Remember those days in school when we sat together with our friends during lunch break and shared our tiffins?
Remember those days of college when we bunked the first morning class and gulped down tea and biscuits instead in the shop across the street?
Remember those first few months of our new job when we scanned the rooms in hopes of finding a friendly face?
Those were the days when our friends were a part of the family tree – and their houses the local joint for long conversations.
As we grew up, we met new people everyday – our bosses changed, our neighbours replaced and our colleagues retired. With each passing day, the distance between the people we once spent hours each day, increased. Some of us left jobs due to a tiff with our senior, some of us gave up on colleagues who got promoted before us and some of stopped speaking to our classmates, still holding on to the competition we had in college.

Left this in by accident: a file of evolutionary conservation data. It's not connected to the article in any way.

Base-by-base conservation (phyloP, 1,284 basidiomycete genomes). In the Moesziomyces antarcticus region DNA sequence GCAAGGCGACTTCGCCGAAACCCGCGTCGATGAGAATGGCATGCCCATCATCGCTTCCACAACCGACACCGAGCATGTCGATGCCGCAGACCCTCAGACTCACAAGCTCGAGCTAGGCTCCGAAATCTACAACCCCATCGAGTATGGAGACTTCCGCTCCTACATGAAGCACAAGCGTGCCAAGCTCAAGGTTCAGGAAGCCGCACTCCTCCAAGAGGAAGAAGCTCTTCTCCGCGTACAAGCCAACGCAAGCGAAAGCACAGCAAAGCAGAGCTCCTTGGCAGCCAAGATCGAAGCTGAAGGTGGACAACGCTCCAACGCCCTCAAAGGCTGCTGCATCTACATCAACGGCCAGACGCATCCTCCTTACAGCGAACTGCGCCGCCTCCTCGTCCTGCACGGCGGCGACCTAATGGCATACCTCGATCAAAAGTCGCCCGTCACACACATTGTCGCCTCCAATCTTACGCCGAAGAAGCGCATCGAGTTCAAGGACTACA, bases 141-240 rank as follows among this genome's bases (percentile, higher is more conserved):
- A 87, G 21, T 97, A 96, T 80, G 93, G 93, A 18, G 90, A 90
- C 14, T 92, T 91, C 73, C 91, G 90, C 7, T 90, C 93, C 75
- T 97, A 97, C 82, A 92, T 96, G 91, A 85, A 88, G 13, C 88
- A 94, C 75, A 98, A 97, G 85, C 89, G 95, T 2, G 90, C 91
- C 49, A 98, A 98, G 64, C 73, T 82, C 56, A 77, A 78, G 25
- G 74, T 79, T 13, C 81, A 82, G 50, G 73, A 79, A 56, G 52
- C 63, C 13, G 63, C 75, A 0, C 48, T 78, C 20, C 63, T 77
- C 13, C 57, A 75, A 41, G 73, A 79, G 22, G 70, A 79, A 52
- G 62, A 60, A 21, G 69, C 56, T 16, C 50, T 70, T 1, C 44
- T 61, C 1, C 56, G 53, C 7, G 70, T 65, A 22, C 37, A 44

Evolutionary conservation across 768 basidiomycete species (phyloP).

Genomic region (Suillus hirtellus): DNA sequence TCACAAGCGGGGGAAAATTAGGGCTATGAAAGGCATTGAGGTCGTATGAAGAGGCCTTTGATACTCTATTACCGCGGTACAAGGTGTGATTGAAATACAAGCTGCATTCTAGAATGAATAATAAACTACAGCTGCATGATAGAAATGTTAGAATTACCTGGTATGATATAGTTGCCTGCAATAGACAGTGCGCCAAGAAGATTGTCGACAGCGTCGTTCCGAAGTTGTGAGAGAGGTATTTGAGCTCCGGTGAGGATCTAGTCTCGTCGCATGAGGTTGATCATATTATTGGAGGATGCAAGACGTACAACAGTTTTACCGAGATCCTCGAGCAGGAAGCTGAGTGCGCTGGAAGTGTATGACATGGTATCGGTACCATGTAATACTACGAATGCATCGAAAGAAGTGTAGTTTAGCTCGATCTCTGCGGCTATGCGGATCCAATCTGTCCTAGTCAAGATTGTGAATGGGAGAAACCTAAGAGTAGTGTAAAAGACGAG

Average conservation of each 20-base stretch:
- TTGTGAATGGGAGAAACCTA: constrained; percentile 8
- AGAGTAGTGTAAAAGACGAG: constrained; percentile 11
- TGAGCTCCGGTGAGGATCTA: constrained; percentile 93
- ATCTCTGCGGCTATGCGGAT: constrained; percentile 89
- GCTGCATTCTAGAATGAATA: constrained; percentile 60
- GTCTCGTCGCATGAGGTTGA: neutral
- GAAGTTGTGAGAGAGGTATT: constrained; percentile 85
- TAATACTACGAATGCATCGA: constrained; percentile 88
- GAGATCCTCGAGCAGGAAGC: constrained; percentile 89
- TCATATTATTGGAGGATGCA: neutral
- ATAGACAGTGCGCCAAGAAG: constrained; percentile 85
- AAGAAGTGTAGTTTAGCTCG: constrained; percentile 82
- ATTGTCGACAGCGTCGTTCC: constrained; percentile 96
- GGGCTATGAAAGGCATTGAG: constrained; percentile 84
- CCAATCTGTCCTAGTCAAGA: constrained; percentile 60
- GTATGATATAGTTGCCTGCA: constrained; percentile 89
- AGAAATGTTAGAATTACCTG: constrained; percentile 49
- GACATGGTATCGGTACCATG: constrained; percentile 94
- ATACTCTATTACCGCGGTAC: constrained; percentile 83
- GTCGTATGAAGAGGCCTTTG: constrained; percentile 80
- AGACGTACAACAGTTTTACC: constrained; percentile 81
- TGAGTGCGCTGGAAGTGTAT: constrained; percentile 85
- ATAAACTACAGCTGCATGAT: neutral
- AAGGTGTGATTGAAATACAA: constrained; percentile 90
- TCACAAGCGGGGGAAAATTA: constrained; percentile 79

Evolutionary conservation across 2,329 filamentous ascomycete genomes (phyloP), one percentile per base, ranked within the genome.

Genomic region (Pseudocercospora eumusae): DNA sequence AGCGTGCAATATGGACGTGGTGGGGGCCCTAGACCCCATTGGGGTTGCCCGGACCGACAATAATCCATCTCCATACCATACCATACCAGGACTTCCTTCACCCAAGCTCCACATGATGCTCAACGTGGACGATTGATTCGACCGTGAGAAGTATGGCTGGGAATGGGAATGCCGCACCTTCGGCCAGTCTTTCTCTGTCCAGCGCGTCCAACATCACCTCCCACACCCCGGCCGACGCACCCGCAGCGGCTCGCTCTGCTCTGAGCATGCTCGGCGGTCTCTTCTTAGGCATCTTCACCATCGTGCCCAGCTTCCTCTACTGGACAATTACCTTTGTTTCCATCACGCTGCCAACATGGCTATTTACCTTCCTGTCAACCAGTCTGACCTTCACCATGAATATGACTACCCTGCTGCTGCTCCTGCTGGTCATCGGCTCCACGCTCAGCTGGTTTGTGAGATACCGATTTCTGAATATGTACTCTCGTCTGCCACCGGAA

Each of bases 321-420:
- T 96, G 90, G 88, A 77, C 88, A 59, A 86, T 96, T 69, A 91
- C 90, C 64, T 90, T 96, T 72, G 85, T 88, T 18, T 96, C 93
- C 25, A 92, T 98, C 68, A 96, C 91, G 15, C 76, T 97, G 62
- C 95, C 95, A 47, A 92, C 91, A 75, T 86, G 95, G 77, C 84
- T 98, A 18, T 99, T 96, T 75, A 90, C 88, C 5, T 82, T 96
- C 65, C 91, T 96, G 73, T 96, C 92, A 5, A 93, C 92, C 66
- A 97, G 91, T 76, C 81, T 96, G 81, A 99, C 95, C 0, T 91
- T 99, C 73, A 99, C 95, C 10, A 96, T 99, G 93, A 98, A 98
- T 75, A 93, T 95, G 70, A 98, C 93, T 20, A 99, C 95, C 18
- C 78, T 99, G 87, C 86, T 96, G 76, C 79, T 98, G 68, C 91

When we were young, we found it easier to get along.
But as circumstances changed, so did we.
As we grew older, our friends were replaced with other priorities – a good job, a family and kids. All this while, we left the ones behind who had stood by us through thick and thin. Petty issues hampered our friendships, but we never gathered the courage to mend bridges.
Something always stopped us from cleansing the stains from our relationships.
But resentments are temporary and die with time. What always remains alive is the affection we have for the ones who are close to our heart.
It’s never too late to reach out and say the one word we dread to speak out loud — Sorry — that’s all it takes.
This Eid, a festival of brotherhood and compassion, take the first step to mend old relationships and let bygones be bygones.